The search began with multiple meetings on campus to ascertain the functions of the general counsel and the needs and perceptions of the college’s president and other major client officials, and with the search committee. We then prepared a leadership profile describing the position and opportunity, and an advertising and recruitment plan. Once those documents were edited and approved by Dartmouth, I then recruited candidates for about five weeks. After the pool of candidates had been assembled, and their materials placed on a confidential, password-protected website maintained by our firm, the search committee and I met again and they decided on which candidates to invite in for confidential airport interviews. We then conducted those interviews, and the search committee decided on a smaller number of candidates to invite to campus for more extensive interviews with the president and other senior Dartmouth officials, including the retiring general counsel. After those visits, the president made a selection and an offer an appointment were agreed upon.

Did you look for candidates outside the education sector?

Our recruitment plan included a large focus on existing in-house counsel at major universities. However, we also reached out to many Dartmouth alumni who are practicing attorneys, to government and non-profit counsel, and to corporate and law firm counsel, particularly those with known practices or backgrounds relating to higher education.

“Dartmouth was seeking a ‘player-coach’ general counsel who could handle many legal matters directly while also managing the office of general counsel and having the seasoned judgment and presence to advise the board, president and senior officers on a wide variety of issues. This general counsel exceeded all of these requirements, with a compelling passion for higher education.”

Bill, how difficult is it to recruit a sitting general counsel from one well-known university to the same role at another?

Great question. Dartmouth is a highly respected institution, with a reputation for a well-run administration and counsel’s office. These and other attractions of the position enabled us to attract a number of current and former general counsels, from within and outside of higher education. Generally speaking, sitting general counsels may seek to move to a larger institution or legal office, or sometimes from a public to a private institution, or to an institution or location with which they have a special connection.

What ultimately made Sandhya the right fit for Dartmouth?

Sandhya Subramanian is a nationally respected general counsel with a wide range of knowledge of higher education legal issues. She is highly intelligent, versatile, calm, and personable. Because of the relatively modest size of its legal office, Dartmouth was seeking a ‘player-coach’ general counsel who could handle many legal matters directly while also managing the office of general counsel (and the office of visa and immigration services) and having the seasoned judgment and presence to advise the board, president and senior officers on a wide variety of issues. Sandhya exceeded all of these requirements, with a compelling passion for higher education.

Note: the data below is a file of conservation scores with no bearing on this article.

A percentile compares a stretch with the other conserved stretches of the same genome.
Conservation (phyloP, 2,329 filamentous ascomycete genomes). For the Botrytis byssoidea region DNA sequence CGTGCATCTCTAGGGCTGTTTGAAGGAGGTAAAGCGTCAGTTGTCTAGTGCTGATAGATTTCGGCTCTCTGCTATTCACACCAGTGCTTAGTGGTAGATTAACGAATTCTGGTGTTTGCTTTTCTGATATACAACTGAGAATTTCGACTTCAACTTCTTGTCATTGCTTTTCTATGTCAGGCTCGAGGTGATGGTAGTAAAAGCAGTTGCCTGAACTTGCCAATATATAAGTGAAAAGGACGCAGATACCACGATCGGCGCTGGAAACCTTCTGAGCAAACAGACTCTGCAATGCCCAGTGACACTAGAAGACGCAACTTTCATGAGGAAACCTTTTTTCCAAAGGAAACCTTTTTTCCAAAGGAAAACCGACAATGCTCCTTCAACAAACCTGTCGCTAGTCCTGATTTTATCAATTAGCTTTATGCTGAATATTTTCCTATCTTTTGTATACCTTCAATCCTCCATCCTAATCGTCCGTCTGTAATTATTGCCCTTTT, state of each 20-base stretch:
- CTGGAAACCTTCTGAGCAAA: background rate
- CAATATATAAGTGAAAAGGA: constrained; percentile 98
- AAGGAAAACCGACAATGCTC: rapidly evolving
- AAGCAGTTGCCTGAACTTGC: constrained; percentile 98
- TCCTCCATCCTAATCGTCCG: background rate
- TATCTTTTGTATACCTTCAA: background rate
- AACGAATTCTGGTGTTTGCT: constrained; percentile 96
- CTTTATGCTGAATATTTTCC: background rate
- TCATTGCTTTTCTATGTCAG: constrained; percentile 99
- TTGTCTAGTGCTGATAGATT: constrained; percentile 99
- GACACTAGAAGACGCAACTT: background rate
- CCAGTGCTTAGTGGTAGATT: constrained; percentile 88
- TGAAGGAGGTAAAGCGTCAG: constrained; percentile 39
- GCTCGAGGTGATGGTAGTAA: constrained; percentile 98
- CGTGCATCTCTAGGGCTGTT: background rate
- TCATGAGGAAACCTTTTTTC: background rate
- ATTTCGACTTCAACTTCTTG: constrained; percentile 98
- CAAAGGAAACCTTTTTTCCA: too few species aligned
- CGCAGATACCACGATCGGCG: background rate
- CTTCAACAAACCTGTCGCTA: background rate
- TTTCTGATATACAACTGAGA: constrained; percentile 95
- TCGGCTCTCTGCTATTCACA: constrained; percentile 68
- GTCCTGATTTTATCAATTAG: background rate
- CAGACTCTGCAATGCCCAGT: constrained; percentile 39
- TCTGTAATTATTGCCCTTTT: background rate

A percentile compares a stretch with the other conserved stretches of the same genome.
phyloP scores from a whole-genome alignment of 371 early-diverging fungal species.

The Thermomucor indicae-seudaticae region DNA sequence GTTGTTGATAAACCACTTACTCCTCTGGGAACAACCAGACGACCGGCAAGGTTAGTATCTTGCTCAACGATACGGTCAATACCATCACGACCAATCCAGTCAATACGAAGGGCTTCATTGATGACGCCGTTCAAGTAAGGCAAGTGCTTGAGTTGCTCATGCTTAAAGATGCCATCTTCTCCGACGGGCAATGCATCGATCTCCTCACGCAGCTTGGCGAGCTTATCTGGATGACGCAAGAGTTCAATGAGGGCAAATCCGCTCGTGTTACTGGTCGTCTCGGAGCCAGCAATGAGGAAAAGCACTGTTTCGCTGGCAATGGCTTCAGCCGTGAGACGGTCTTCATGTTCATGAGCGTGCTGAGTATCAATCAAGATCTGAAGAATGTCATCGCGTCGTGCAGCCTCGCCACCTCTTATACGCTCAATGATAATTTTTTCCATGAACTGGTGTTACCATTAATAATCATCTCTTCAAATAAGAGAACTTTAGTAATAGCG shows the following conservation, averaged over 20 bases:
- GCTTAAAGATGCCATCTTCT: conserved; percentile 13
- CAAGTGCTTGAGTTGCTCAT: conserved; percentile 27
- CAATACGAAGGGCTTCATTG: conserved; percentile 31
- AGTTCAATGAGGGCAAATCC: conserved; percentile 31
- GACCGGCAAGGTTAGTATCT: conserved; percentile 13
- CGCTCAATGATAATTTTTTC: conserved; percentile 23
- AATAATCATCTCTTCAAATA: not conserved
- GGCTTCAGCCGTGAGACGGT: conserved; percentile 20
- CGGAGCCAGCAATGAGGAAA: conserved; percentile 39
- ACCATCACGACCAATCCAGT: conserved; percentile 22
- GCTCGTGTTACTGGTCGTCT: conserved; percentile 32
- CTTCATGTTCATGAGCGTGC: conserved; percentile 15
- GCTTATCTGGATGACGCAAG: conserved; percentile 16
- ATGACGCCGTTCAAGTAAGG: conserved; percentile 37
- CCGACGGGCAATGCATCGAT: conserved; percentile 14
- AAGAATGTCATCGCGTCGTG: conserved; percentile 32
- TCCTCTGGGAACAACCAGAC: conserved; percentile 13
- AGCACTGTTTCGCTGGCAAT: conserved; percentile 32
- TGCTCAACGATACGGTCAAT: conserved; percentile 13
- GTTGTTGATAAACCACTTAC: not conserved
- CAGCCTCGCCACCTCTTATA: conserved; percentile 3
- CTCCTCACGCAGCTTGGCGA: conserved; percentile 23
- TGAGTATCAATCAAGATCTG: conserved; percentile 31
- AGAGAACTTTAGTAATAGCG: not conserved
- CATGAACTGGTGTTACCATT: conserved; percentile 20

Can you share with us some other general counsel searches you’ve completed?

Since joining Academic Search in June 2015 I have assisted universities with four general counsel searches, in addition to my wide-ranging other academic and administrative searches. In January the search for Cornell University’s university counsel & secretary was completed. That search had begun in its early stages a year earlier, then was paused because of the tragic death of Cornell’s new president, Elizabeth Garrett. That search then began again in earnest in the fall of 2016, resulting in the appointment of Madelyn Wessel, formerly general counsel for Virginia Commonwealth University. In 2015-16 I provided executive search services to Rutgers, the State University of New Jersey, on the search and appointment of its new SVP and general counsel, John Hoffman, who had served most recently as acting Attorney General of New Jersey. Last year I also worked with the University of Connecticut to recruit for a new position there as chief counsel for UConn Health. Brian White, of the University of Wisconsin health system began serving in that role just about three months ago. It’s been busy, to say the least.

Contributed by Dale M. Zupsansky, Managing Editor, Hunt Scanlon Media